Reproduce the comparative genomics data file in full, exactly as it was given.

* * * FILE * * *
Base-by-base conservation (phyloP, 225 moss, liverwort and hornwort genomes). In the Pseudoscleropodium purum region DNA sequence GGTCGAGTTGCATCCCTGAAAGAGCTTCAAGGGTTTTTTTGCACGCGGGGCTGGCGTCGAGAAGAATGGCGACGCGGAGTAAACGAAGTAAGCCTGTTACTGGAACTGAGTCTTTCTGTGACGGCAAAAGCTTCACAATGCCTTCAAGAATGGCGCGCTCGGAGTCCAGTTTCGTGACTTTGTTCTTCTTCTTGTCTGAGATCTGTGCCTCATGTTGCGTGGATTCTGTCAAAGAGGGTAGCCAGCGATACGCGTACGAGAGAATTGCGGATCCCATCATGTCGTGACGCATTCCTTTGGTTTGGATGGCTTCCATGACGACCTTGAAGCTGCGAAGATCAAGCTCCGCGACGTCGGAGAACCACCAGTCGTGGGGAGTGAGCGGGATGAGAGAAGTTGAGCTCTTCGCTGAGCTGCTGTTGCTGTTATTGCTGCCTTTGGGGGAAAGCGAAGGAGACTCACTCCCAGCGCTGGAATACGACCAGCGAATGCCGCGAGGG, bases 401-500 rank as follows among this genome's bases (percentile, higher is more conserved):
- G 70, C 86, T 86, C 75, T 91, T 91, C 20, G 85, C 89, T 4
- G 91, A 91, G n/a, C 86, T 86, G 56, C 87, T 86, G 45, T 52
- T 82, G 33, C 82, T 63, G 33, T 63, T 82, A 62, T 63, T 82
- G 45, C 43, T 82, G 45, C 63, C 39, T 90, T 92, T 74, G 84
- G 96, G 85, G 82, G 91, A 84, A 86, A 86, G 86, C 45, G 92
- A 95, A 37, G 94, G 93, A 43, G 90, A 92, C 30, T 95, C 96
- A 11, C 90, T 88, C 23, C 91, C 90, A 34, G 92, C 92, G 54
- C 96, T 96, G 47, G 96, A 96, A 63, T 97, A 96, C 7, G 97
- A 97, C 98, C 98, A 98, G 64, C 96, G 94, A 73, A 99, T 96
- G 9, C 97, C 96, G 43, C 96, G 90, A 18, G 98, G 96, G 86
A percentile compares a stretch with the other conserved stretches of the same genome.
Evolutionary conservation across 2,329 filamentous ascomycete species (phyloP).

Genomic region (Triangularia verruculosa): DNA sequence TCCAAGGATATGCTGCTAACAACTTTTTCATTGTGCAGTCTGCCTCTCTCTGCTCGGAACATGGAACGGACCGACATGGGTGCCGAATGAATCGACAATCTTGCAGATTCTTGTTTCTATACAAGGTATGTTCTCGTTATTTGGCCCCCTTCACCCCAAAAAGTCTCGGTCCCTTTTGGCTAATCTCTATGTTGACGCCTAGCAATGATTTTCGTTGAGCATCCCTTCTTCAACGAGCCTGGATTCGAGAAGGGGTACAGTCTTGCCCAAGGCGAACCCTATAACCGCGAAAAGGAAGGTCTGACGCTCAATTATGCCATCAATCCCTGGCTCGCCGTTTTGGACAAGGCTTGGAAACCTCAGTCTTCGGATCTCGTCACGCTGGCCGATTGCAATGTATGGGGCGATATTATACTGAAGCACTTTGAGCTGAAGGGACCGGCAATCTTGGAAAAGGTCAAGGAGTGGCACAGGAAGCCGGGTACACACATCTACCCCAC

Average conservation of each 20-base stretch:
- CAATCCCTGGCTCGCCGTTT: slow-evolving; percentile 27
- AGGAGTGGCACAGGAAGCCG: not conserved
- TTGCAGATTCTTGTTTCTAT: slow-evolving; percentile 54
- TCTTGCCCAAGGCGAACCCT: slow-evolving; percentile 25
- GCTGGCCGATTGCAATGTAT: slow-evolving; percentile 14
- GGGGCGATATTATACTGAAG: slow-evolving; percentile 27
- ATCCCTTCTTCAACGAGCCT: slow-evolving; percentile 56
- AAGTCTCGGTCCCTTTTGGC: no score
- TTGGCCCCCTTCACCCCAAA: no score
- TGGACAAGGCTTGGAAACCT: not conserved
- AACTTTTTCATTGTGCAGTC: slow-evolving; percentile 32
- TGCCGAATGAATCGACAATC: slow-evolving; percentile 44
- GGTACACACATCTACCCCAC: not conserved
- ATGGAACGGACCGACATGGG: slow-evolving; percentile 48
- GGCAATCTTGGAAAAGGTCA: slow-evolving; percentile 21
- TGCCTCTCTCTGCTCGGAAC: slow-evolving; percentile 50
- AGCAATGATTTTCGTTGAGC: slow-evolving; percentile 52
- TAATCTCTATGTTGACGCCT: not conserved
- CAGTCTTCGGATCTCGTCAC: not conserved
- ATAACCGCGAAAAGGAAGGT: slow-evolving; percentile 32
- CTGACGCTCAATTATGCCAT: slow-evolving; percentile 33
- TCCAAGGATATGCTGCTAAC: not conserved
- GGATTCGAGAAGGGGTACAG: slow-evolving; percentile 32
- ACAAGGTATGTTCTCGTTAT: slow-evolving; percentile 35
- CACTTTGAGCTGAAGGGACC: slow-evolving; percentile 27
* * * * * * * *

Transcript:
Base-by-base conservation (phyloP, 225 moss, liverwort and hornwort genomes). In the Pseudoscleropodium purum region DNA sequence GGTCGAGTTGCATCCCTGAAAGAGCTTCAAGGGTTTTTTTGCACGCGGGGCTGGCGTCGAGAAGAATGGCGACGCGGAGTAAACGAAGTAAGCCTGTTACTGGAACTGAGTCTTTCTGTGACGGCAAAAGCTTCACAATGCCTTCAAGAATGGCGCGCTCGGAGTCCAGTTTCGTGACTTTGTTCTTCTTCTTGTCTGAGATCTGTGCCTCATGTTGCGTGGATTCTGTCAAAGAGGGTAGCCAGCGATACGCGTACGAGAGAATTGCGGATCCCATCATGTCGTGACGCATTCCTTTGGTTTGGATGGCTTCCATGACGACCTTGAAGCTGCGAAGATCAAGCTCCGCGACGTCGGAGAACCACCAGTCGTGGGGAGTGAGCGGGATGAGAGAAGTTGAGCTCTTCGCTGAGCTGCTGTTGCTGTTATTGCTGCCTTTGGGGGAAAGCGAAGGAGACTCACTCCCAGCGCTGGAATACGACCAGCGAATGCCGCGAGGG, bases 401-500 rank as follows among this genome's bases (percentile, higher is more conserved):
- G 70, C 86, T 86, C 75, T 91, T 91, C 20, G 85, C 89, T 4
- G 91, A 91, G n/a, C 86, T 86, G 56, C 87, T 86, G 45, T 52
- T 82, G 33, C 82, T 63, G 33, T 63, T 82, A 62, T 63, T 82
- G 45, C 43, T 82, G 45, C 63, C 39, T 90, T 92, T 74, G 84
- G 96, G 85, G 82, G 91, A 84, A 86, A 86, G 86, C 45, G 92
- A 95, A 37, G 94, G 93, A 43, G 90, A 92, C 30, T 95, C 96
- A 11, C 90, T 88, C 23, C 91, C 90, A 34, G 92, C 92, G 54
- C 96, T 96, G 47, G 96, A 96, A 63, T 97, A 96, C 7, G 97
- A 97, C 98, C 98, A 98, G 64, C 96, G 94, A 73, A 99, T 96
- G 9, C 97, C 96, G 43, C 96, G 90, A 18, G 98, G 96, G 86
A percentile compares a stretch with the other conserved stretches of the same genome.
Evolutionary conservation across 2,329 filamentous ascomycete species (phyloP).

Genomic region (Triangularia verruculosa): DNA sequence TCCAAGGATATGCTGCTAACAACTTTTTCATTGTGCAGTCTGCCTCTCTCTGCTCGGAACATGGAACGGACCGACATGGGTGCCGAATGAATCGACAATCTTGCAGATTCTTGTTTCTATACAAGGTATGTTCTCGTTATTTGGCCCCCTTCACCCCAAAAAGTCTCGGTCCCTTTTGGCTAATCTCTATGTTGACGCCTAGCAATGATTTTCGTTGAGCATCCCTTCTTCAACGAGCCTGGATTCGAGAAGGGGTACAGTCTTGCCCAAGGCGAACCCTATAACCGCGAAAAGGAAGGTCTGACGCTCAATTATGCCATCAATCCCTGGCTCGCCGTTTTGGACAAGGCTTGGAAACCTCAGTCTTCGGATCTCGTCACGCTGGCCGATTGCAATGTATGGGGCGATATTATACTGAAGCACTTTGAGCTGAAGGGACCGGCAATCTTGGAAAAGGTCAAGGAGTGGCACAGGAAGCCGGGTACACACATCTACCCCAC

Average conservation of each 20-base stretch:
- CAATCCCTGGCTCGCCGTTT: slow-evolving; percentile 27
- AGGAGTGGCACAGGAAGCCG: not conserved
- TTGCAGATTCTTGTTTCTAT: slow-evolving; percentile 54
- TCTTGCCCAAGGCGAACCCT: slow-evolving; percentile 25
- GCTGGCCGATTGCAATGTAT: slow-evolving; percentile 14
- GGGGCGATATTATACTGAAG: slow-evolving; percentile 27
- ATCCCTTCTTCAACGAGCCT: slow-evolving; percentile 56
- AAGTCTCGGTCCCTTTTGGC: no score
- TTGGCCCCCTTCACCCCAAA: no score
- TGGACAAGGCTTGGAAACCT: not conserved
- AACTTTTTCATTGTGCAGTC: slow-evolving; percentile 32
- TGCCGAATGAATCGACAATC: slow-evolving; percentile 44
- GGTACACACATCTACCCCAC: not conserved
- ATGGAACGGACCGACATGGG: slow-evolving; percentile 48
- GGCAATCTTGGAAAAGGTCA: slow-evolving; percentile 21
- TGCCTCTCTCTGCTCGGAAC: slow-evolving; percentile 50
- AGCAATGATTTTCGTTGAGC: slow-evolving; percentile 52
- TAATCTCTATGTTGACGCCT: not conserved
- CAGTCTTCGGATCTCGTCAC: not conserved
- ATAACCGCGAAAAGGAAGGT: slow-evolving; percentile 32
- CTGACGCTCAATTATGCCAT: slow-evolving; percentile 33
- TCCAAGGATATGCTGCTAAC: not conserved
- GGATTCGAGAAGGGGTACAG: slow-evolving; percentile 32
- ACAAGGTATGTTCTCGTTAT: slow-evolving; percentile 35
- CACTTTGAGCTGAAGGGACC: slow-evolving; percentile 27